Anne Longfield, 4Children and the youth services black hole

Anne Longfield, of charity 4Children, tells  Amy Taylor why young people increasingly see themselves as being let down by society

The increased investment in ­education in last week’s Budget was welcomed by campaigners but many urged the government not to forget about other services for children. Youth services in particular were flagged up as needing urgent investment.

Interim findings of a national inquiry into young people, published out by children’s charity 4Children this month, back this up. The inquiry shows a social group feeling let down by society and with nowhere to go.

Anne Longfield, chief executive of the charity, says the recent gang violence and knife and gun crime among young people has to be connected to this lack of opportunities.

“We spoke to about 7,000 young people. What they all said is that there aren’t enough places to go in their communities at times when they need them or offering what they want,” she says.

In response, the inquiry has called for a national programme of new-style youth centres in every community to provide a place for young people to meet, socialise and take part in activities. Longfield says the centres would also underline to them their importance to society.

The green paper on youth services, published in 2005, placed a duty on local authorities to provide positive activities for young people for four hours a week from January. To fund this, the government provided about £500,000 for average-sized local authorities and more than £2m for the largest councils, or those in greatest need, over two years. Longfield says this is to be welcomed but that it is not enough. She adds that, although extended schools will offer some of the services proposed by the inquiry, the extended school model in secondary schools is also “not there yet”.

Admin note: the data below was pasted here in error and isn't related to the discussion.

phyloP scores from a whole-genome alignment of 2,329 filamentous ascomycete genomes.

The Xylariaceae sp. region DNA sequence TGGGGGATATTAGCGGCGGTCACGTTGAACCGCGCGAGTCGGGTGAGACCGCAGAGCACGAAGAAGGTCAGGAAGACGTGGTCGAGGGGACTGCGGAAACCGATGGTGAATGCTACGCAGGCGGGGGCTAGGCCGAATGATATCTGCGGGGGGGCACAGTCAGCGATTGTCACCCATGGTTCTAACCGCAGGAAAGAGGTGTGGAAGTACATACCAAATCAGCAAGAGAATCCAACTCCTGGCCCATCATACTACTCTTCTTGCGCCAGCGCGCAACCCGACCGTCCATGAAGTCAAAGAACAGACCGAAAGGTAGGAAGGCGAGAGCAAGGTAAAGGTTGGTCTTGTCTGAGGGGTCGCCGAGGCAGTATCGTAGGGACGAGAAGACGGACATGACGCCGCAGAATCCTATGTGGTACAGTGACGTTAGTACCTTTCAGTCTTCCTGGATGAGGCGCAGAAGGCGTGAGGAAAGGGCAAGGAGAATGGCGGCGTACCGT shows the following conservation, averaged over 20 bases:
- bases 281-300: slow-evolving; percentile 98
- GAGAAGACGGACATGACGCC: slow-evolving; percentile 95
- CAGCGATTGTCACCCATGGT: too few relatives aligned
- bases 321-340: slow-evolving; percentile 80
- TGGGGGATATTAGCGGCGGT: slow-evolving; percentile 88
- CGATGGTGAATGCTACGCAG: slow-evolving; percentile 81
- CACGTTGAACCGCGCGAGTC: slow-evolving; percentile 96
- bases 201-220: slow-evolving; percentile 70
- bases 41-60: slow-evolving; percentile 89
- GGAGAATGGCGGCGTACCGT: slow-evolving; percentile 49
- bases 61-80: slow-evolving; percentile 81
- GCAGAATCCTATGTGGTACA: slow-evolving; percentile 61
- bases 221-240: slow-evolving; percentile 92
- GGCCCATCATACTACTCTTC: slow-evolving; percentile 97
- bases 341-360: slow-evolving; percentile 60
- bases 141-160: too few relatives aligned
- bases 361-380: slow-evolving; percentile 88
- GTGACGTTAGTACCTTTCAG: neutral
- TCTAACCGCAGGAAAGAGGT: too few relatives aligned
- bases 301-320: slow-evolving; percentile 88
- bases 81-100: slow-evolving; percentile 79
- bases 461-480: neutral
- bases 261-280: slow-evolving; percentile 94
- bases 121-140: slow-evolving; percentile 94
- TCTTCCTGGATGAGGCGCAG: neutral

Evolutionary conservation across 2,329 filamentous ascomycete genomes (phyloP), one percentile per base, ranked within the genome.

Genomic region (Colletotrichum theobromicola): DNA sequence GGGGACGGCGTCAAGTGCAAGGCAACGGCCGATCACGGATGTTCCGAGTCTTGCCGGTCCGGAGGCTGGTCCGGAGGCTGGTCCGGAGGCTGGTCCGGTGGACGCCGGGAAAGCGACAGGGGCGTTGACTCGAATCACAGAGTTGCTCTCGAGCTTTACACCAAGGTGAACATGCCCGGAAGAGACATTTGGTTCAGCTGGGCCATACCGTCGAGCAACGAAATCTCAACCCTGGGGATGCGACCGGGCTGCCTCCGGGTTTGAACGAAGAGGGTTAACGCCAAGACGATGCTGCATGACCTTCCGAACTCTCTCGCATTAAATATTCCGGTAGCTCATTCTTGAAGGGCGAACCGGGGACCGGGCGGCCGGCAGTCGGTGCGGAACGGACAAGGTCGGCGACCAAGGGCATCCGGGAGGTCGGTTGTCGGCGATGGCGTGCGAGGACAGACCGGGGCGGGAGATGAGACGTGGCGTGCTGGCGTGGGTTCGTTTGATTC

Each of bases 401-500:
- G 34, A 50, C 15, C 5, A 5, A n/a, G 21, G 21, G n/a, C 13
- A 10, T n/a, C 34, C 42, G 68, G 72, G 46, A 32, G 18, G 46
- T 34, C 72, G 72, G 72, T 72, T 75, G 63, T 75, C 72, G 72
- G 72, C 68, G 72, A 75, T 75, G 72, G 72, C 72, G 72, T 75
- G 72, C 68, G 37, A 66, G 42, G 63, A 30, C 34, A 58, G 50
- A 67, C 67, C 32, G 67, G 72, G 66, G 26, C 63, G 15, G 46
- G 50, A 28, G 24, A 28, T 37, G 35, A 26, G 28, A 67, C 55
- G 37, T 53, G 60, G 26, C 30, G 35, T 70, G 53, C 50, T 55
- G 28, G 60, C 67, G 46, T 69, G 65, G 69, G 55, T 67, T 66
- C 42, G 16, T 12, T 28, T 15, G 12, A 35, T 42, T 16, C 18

The inquiry has also called for mobile intervention teams. Longfield says prototypes are already operating in areas such as Southwark in London. They involve social care staff going into communities affected by low-level antisocial behaviour and working with young people in a quasi boot-camp style to engage them in activities.

Both national and local government are guilty of neglecting youth services, says Longfield, with initiatives for younger children, such as Sure Start, taking centre stage.

She says councils’ poor performance is largely due to underfunding by central government with an average of just 17p a day invested in youth services for each young person.

Longfield says: “Sure Start is a high-profile programme supported by politicians at all levels with spending commitments and targets. That’s not the case for youth services.”

With the Budget out of the way all eyes are now on the comprehensive spending review later this year. Once allocations from this have been announced it will become clear whether youth services will receive the attention they deserve.

High hopes for review
The Treasury’s policy review of children and young people had been expected to be published alongside the Budget speech last week but did not materialise.

Instead the chancellor said that there would be further national, regional and local consultations to determine the review’s findings and inform priorities for the comprehensive spending review.

The review has three strands: youth services, disabled children and families at risk and 4Children’s inquiry is feeding into its findings. It is now expected out within a couple of months and Longfield says she has high hopes about what it may offer young people.

Further information
Make Space Youth Review Interim Findings

Contact the author
   Amy Taylor

This article appeared in the 29 March issue under the headline “The youth service black hole”

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